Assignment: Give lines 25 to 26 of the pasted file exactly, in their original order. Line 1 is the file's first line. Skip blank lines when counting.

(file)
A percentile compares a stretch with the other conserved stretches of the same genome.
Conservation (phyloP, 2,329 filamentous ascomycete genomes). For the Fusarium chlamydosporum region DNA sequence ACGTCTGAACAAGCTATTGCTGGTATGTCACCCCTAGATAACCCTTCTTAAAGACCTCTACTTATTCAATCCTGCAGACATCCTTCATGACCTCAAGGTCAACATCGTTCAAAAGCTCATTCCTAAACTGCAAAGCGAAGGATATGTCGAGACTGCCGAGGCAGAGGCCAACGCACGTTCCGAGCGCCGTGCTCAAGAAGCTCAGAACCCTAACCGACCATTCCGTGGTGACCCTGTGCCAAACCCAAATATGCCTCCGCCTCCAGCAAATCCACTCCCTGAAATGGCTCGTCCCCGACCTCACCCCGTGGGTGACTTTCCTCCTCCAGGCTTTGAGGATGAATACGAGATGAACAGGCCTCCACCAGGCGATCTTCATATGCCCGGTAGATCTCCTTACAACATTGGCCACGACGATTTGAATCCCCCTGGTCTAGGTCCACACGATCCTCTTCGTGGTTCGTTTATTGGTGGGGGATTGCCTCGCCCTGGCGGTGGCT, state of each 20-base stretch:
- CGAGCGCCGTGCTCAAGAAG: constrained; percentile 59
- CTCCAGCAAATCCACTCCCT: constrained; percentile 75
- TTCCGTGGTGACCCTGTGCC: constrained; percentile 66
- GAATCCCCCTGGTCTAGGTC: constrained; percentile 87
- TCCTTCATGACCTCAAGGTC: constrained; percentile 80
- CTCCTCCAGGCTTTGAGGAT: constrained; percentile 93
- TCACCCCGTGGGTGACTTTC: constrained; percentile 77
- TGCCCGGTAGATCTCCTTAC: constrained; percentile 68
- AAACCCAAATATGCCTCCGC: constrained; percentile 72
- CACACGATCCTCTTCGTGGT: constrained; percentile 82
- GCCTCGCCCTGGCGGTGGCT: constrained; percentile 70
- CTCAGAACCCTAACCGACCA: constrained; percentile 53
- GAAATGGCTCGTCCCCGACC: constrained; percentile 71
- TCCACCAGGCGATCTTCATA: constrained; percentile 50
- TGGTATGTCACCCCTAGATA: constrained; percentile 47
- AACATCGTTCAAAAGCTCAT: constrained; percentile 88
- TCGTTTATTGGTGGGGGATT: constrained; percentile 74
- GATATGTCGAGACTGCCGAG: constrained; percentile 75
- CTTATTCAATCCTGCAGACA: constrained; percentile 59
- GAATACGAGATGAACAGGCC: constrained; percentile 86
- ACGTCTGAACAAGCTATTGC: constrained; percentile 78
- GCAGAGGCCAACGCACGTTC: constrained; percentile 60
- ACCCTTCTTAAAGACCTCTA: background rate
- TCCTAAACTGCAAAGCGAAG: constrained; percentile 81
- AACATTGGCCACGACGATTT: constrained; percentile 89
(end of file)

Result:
- ACCCTTCTTAAAGACCTCTA: background rate
- TCCTAAACTGCAAAGCGAAG: constrained; percentile 81